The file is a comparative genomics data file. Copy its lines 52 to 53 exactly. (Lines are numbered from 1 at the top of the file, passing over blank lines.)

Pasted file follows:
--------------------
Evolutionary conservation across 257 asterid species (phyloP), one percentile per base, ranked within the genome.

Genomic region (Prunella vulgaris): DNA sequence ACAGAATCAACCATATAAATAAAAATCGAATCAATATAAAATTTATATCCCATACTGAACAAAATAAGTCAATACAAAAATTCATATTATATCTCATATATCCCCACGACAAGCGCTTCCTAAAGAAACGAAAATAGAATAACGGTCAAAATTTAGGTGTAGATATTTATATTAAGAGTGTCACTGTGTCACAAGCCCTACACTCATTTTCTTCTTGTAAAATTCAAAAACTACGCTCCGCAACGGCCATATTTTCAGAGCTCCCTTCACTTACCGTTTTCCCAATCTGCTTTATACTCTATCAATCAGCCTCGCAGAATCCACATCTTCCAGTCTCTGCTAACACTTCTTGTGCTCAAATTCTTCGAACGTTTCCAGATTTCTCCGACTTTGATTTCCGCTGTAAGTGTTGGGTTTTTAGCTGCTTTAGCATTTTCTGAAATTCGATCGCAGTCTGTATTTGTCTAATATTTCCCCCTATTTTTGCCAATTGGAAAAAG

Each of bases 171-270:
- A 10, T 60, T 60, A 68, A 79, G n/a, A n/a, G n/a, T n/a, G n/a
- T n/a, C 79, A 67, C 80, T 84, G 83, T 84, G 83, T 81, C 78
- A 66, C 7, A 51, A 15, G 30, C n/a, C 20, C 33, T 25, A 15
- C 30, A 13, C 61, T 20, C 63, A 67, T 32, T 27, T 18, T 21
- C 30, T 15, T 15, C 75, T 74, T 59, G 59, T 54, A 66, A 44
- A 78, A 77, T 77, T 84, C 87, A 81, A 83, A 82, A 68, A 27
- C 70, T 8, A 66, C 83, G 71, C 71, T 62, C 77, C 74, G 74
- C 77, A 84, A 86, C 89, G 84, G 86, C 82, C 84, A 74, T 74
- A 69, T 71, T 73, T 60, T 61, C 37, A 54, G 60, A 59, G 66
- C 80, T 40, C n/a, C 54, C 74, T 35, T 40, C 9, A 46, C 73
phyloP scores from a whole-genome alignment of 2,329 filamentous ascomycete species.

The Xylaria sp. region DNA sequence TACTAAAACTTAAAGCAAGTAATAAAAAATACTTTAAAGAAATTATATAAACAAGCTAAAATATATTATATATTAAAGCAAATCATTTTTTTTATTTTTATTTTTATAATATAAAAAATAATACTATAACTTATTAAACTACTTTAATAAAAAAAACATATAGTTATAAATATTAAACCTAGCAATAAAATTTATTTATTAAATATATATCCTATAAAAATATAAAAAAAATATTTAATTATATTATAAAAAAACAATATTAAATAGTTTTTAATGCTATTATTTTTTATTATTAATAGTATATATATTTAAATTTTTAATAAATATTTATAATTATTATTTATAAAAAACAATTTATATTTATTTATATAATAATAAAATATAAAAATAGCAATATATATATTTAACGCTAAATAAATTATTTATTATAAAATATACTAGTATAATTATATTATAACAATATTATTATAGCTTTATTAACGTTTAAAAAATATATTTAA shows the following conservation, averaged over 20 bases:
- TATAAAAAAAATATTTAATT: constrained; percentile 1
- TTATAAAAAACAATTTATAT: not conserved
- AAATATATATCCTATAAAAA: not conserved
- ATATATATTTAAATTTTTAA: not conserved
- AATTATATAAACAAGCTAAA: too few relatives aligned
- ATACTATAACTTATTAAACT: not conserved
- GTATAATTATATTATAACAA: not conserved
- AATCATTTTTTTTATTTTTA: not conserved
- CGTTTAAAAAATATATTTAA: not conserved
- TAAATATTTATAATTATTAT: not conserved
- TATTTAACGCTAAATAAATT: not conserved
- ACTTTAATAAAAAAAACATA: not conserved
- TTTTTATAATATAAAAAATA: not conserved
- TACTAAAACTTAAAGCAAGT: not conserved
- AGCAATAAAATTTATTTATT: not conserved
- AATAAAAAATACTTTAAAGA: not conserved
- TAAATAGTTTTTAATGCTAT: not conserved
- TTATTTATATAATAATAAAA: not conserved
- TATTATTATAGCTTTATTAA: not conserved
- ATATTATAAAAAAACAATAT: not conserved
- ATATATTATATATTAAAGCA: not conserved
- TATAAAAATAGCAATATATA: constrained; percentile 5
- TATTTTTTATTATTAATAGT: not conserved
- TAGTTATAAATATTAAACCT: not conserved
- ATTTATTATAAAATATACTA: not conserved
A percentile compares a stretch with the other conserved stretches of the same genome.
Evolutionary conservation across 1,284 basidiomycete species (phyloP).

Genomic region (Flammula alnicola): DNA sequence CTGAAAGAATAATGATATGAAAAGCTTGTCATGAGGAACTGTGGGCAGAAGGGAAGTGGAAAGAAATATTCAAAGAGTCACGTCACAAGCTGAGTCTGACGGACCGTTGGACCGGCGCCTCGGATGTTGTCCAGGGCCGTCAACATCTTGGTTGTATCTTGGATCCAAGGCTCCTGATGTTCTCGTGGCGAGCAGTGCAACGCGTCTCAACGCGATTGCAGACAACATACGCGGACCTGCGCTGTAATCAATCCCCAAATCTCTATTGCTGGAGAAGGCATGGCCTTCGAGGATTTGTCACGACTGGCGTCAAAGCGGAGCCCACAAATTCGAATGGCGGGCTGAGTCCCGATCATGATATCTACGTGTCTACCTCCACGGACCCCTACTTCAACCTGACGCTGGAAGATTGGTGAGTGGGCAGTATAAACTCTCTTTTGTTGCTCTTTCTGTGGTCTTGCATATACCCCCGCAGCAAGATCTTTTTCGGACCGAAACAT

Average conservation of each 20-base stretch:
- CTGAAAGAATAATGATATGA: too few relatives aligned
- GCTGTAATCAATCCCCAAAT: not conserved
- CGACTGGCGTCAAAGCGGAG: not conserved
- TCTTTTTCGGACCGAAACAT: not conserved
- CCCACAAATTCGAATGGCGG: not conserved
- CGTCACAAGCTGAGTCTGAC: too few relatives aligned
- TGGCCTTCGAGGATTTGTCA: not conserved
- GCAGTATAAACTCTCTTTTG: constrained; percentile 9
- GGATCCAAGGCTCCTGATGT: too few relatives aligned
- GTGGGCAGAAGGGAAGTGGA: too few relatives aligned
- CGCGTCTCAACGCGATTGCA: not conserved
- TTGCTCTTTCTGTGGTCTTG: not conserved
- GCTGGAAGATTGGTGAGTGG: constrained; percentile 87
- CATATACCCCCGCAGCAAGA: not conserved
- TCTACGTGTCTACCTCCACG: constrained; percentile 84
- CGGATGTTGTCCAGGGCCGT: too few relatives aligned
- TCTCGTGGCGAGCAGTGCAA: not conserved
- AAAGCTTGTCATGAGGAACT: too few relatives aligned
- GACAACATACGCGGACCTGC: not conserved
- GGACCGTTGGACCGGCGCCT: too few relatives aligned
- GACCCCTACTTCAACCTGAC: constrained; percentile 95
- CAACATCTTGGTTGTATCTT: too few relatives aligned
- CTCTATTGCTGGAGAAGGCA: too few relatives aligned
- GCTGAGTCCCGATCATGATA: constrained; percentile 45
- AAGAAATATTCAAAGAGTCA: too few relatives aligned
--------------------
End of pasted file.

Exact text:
- GCAGTATAAACTCTCTTTTG: constrained; percentile 9
- GGATCCAAGGCTCCTGATGT: too few relatives aligned